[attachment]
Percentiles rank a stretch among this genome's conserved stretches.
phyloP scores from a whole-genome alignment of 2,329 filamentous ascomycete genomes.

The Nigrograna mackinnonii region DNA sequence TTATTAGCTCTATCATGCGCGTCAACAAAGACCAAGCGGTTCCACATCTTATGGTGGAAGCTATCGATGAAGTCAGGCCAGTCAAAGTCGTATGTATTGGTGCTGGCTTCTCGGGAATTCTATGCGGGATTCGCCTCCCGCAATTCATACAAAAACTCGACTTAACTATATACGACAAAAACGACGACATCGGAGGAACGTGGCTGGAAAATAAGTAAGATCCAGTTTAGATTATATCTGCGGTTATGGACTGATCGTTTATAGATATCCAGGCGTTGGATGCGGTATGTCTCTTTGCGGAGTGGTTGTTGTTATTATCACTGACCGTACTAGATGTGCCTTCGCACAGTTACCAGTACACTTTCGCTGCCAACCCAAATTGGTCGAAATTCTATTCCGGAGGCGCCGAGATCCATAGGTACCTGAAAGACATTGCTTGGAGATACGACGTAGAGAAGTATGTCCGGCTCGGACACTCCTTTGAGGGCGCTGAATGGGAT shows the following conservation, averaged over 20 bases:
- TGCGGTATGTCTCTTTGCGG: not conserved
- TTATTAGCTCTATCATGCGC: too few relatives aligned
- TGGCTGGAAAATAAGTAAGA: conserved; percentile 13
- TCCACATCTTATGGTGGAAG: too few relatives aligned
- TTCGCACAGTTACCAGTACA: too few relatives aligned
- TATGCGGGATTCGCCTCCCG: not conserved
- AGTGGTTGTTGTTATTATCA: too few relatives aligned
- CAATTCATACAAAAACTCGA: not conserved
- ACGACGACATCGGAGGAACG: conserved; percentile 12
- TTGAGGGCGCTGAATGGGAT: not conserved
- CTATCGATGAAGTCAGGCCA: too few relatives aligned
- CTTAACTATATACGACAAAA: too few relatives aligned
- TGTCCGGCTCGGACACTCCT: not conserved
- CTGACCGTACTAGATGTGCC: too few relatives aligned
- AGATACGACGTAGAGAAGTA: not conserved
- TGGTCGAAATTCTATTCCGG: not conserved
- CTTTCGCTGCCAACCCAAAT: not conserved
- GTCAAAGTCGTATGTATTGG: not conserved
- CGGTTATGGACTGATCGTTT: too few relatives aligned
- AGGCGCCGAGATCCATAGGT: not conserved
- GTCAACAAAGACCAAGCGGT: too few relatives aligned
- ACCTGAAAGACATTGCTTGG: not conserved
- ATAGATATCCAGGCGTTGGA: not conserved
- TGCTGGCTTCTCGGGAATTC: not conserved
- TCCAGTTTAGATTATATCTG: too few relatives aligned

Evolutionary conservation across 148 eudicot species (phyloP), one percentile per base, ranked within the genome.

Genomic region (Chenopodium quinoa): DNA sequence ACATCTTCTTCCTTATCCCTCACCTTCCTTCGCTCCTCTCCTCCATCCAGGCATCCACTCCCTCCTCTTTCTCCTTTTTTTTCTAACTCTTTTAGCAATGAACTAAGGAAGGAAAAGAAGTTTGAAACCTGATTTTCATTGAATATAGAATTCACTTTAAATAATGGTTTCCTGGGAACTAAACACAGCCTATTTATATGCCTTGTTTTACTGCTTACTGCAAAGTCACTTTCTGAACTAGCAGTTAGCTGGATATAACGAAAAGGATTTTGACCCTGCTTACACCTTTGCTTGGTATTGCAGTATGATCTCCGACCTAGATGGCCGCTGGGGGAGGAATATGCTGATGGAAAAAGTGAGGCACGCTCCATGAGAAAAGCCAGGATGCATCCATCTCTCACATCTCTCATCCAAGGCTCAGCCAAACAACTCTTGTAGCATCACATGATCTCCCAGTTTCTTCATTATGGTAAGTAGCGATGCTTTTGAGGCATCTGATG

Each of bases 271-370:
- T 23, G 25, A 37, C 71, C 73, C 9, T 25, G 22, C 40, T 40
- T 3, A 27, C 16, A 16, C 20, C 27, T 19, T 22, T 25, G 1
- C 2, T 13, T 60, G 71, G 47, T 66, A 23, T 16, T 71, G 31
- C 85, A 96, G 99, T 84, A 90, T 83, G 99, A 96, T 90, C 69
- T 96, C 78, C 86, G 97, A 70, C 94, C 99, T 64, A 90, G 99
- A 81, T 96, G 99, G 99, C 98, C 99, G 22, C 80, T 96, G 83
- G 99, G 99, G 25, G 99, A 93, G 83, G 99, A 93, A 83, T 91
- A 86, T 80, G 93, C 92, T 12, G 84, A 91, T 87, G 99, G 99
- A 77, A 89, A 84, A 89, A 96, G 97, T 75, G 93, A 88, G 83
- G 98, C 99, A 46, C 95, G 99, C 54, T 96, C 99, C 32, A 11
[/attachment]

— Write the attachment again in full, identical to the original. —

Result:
Percentiles rank a stretch among this genome's conserved stretches.
phyloP scores from a whole-genome alignment of 2,329 filamentous ascomycete genomes.

The Nigrograna mackinnonii region DNA sequence TTATTAGCTCTATCATGCGCGTCAACAAAGACCAAGCGGTTCCACATCTTATGGTGGAAGCTATCGATGAAGTCAGGCCAGTCAAAGTCGTATGTATTGGTGCTGGCTTCTCGGGAATTCTATGCGGGATTCGCCTCCCGCAATTCATACAAAAACTCGACTTAACTATATACGACAAAAACGACGACATCGGAGGAACGTGGCTGGAAAATAAGTAAGATCCAGTTTAGATTATATCTGCGGTTATGGACTGATCGTTTATAGATATCCAGGCGTTGGATGCGGTATGTCTCTTTGCGGAGTGGTTGTTGTTATTATCACTGACCGTACTAGATGTGCCTTCGCACAGTTACCAGTACACTTTCGCTGCCAACCCAAATTGGTCGAAATTCTATTCCGGAGGCGCCGAGATCCATAGGTACCTGAAAGACATTGCTTGGAGATACGACGTAGAGAAGTATGTCCGGCTCGGACACTCCTTTGAGGGCGCTGAATGGGAT shows the following conservation, averaged over 20 bases:
- TGCGGTATGTCTCTTTGCGG: not conserved
- TTATTAGCTCTATCATGCGC: too few relatives aligned
- TGGCTGGAAAATAAGTAAGA: conserved; percentile 13
- TCCACATCTTATGGTGGAAG: too few relatives aligned
- TTCGCACAGTTACCAGTACA: too few relatives aligned
- TATGCGGGATTCGCCTCCCG: not conserved
- AGTGGTTGTTGTTATTATCA: too few relatives aligned
- CAATTCATACAAAAACTCGA: not conserved
- ACGACGACATCGGAGGAACG: conserved; percentile 12
- TTGAGGGCGCTGAATGGGAT: not conserved
- CTATCGATGAAGTCAGGCCA: too few relatives aligned
- CTTAACTATATACGACAAAA: too few relatives aligned
- TGTCCGGCTCGGACACTCCT: not conserved
- CTGACCGTACTAGATGTGCC: too few relatives aligned
- AGATACGACGTAGAGAAGTA: not conserved
- TGGTCGAAATTCTATTCCGG: not conserved
- CTTTCGCTGCCAACCCAAAT: not conserved
- GTCAAAGTCGTATGTATTGG: not conserved
- CGGTTATGGACTGATCGTTT: too few relatives aligned
- AGGCGCCGAGATCCATAGGT: not conserved
- GTCAACAAAGACCAAGCGGT: too few relatives aligned
- ACCTGAAAGACATTGCTTGG: not conserved
- ATAGATATCCAGGCGTTGGA: not conserved
- TGCTGGCTTCTCGGGAATTC: not conserved
- TCCAGTTTAGATTATATCTG: too few relatives aligned

Evolutionary conservation across 148 eudicot species (phyloP), one percentile per base, ranked within the genome.

Genomic region (Chenopodium quinoa): DNA sequence ACATCTTCTTCCTTATCCCTCACCTTCCTTCGCTCCTCTCCTCCATCCAGGCATCCACTCCCTCCTCTTTCTCCTTTTTTTTCTAACTCTTTTAGCAATGAACTAAGGAAGGAAAAGAAGTTTGAAACCTGATTTTCATTGAATATAGAATTCACTTTAAATAATGGTTTCCTGGGAACTAAACACAGCCTATTTATATGCCTTGTTTTACTGCTTACTGCAAAGTCACTTTCTGAACTAGCAGTTAGCTGGATATAACGAAAAGGATTTTGACCCTGCTTACACCTTTGCTTGGTATTGCAGTATGATCTCCGACCTAGATGGCCGCTGGGGGAGGAATATGCTGATGGAAAAAGTGAGGCACGCTCCATGAGAAAAGCCAGGATGCATCCATCTCTCACATCTCTCATCCAAGGCTCAGCCAAACAACTCTTGTAGCATCACATGATCTCCCAGTTTCTTCATTATGGTAAGTAGCGATGCTTTTGAGGCATCTGATG

Each of bases 271-370:
- T 23, G 25, A 37, C 71, C 73, C 9, T 25, G 22, C 40, T 40
- T 3, A 27, C 16, A 16, C 20, C 27, T 19, T 22, T 25, G 1
- C 2, T 13, T 60, G 71, G 47, T 66, A 23, T 16, T 71, G 31
- C 85, A 96, G 99, T 84, A 90, T 83, G 99, A 96, T 90, C 69
- T 96, C 78, C 86, G 97, A 70, C 94, C 99, T 64, A 90, G 99
- A 81, T 96, G 99, G 99, C 98, C 99, G 22, C 80, T 96, G 83
- G 99, G 99, G 25, G 99, A 93, G 83, G 99, A 93, A 83, T 91
- A 86, T 80, G 93, C 92, T 12, G 84, A 91, T 87, G 99, G 99
- A 77, A 89, A 84, A 89, A 96, G 97, T 75, G 93, A 88, G 83
- G 98, C 99, A 46, C 95, G 99, C 54, T 96, C 99, C 32, A 11